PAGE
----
By Fiona Ortiz and Braden Phillips
BARCELONA, Spain (Reuters) - Spain's Catalonia region, fed up with the tax demands of cash-strapped Madrid, was expected to elect on Sunday a separatist government that will try to hold a referendum on independence.
Pro-independence flags, a star against red and yellow stripes, hung on balconies in Catalonia's capital, Barcelona, as people cast ballots in a vote that could plunge Spain into a constitutional crisis even as it struggles to avoid an international bailout.
An economic crisis and 25 percent unemployment in Spain have reignited long-dormant separatism in industrial Catalonia, where people widely believe the tax system run by Madrid has held back development in a region which has its own financial crisis.
"It's time for Catalans to pursue their own nation. When you're in a relationship and you're not getting along you work for mutual respect. We've tried, but Spain hasn't," said Jose Manuel Victoria, 67, who voted for the main pro-independence party.
Opinion polls show two-thirds of votes will go to pro-independence parties that will push for a referendum to break away from Spain, which the central government will challenge as unconstitutional.
With more people than Denmark and an economy almost as big as Portugal's, Catalonia has its own language. Like Basques, Catalans see themselves as distinct from the rest of Spain.
Growing Catalan separatism is a huge challenge for Prime Minister Mariano Rajoy, who is trying to bring down painfully high borrowing costs by persuading investors of Spain's fiscal and political stability.
Catalan regional President Artur Mas is expected to win re-election since his conservative Convergence and Union party, or CiU, is projected to take the most seats in the 135-seat regional assembly, or Parliament.
But Mas - who converted to separatism after huge street demonstrations in September - is unlikely to win the 68 seats needed for an absolute majority.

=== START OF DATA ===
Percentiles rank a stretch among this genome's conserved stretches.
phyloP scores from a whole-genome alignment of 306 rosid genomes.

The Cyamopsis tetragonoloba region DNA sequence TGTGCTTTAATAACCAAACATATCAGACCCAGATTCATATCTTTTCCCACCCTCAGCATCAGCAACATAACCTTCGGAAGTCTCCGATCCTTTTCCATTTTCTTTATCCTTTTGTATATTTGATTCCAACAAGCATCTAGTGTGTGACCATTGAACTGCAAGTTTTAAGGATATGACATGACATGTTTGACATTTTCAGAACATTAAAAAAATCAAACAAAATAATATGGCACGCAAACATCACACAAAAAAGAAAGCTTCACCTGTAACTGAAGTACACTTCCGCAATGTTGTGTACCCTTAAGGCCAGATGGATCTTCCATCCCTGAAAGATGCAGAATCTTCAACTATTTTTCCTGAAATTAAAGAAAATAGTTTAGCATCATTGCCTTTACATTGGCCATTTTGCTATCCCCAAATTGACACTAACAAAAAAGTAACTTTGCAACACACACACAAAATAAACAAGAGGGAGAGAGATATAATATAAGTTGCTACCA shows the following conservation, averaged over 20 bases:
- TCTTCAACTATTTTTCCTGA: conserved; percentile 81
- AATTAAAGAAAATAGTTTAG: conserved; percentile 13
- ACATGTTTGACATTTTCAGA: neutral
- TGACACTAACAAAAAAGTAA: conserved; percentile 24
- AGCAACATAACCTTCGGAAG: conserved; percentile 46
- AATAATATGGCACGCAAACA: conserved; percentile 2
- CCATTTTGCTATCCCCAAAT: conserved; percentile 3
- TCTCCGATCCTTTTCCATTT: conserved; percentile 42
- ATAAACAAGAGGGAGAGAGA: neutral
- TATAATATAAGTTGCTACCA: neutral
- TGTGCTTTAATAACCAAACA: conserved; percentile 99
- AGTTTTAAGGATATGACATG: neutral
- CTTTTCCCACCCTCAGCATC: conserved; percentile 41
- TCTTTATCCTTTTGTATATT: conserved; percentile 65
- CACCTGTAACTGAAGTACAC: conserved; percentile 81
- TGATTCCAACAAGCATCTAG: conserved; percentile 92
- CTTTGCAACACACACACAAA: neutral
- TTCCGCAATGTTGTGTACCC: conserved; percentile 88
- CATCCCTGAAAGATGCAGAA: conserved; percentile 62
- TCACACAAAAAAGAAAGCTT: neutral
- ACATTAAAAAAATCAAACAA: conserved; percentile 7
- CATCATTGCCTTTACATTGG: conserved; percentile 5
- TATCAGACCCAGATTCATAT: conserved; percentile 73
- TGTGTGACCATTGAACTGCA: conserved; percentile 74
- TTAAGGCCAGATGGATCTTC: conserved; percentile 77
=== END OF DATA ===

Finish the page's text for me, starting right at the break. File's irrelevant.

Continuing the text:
He will have to team up with smaller pro-independence groups such as the Republican Left, or ERC, to push ahead with the plebiscite that he promised to voters.
Up until recently Mas was a moderate nationalist who had pushed Spain to give Catalonia more self-governing powers. He has followed the popular mood in converting to a more radical separatism, but it is not clear he can hold a referendum legally.
Many Catalans are angry that Rajoy has refused to negotiate a new tax deal with their largely self-governing region. Annually, an estimated 16 billion euros ($21 billion) in taxes paid in Catalonia, about 8 percent of its economic output, is not returned to the region.
Home to car factories and banks that generate one fifth of Spain's economic wealth, and birthplace of surrealist painter Salvador Dali and architect Antoni Gaudi, the region also has one of the world's most successful football clubs, FC Barcelona.
After a decade of overspending, Catalonia's debt has been downgraded to junk. Blocked from the bond markets, Mas has had to seek billions of euros in rescue funds from the central government in Madrid, itself fighting to prevent financial meltdown.
But, on the campaign trail, Mas focused on the region's gripes with Madrid. He told supporters he wanted to be the last president of Catalonia within Spain.
Wary that separatism could spread to the Basque Country and beyond, Rajoy said this week that the Catalan election is more important than general elections.
The recession and a high public deficit have pushed Spain to the heart of the euro zone debt crisis, and Rajoy is weighing asking for an international bail-out.
Alicia Sanchez-Camacho, the candidate for Rajoy's People's Party (PP) in Catalonia, warns of economic disaster if Catalonia tries to leave Spain. The PP looked set to be the second biggest party in Parliament with polls forecasting it will win 17 seats.
"Don't stay at home (on election day) if you don't want them to kick us out of Spain and out of Europe," she said at a campaign rally this week.
Some 5.2 million Catalans are eligible to vote in the polls, which opened at 0800 GMT and close at 1900 GMT.
Enthusiasm for independence could ebb if voters think the price is having to leave the European Union, leaving Mas high and dry.
"I have no interest in independence. It's totally irresponsible," said 45-year-old Luis, a Peruvian immigrant and salesman who voted for the PP.
"It means exiting the EU and a drop in Gross National Product... Mas is an economist. He knows this but he isn't saying it. Why?" said Luis, who declined to give his last name.
After the vote Mas will struggle to push conflicting agendas: his promised referendum on independence and his drive to cut Catalonia's high deficit.
While the Republican Left may ally with him to push a referendum, it may pressure him to give up some spending cuts in exchange. The PP may support budget cuts but will try to block the referendum.
($1 = 0.7717 euros)
(Additional reporting by Elena Gyldenkerne; editing by Philippa Fletcher)
(c) Copyright Thomson Reuters 2012. Check for restrictions at: http://about.reuters.com/fulllegal.asp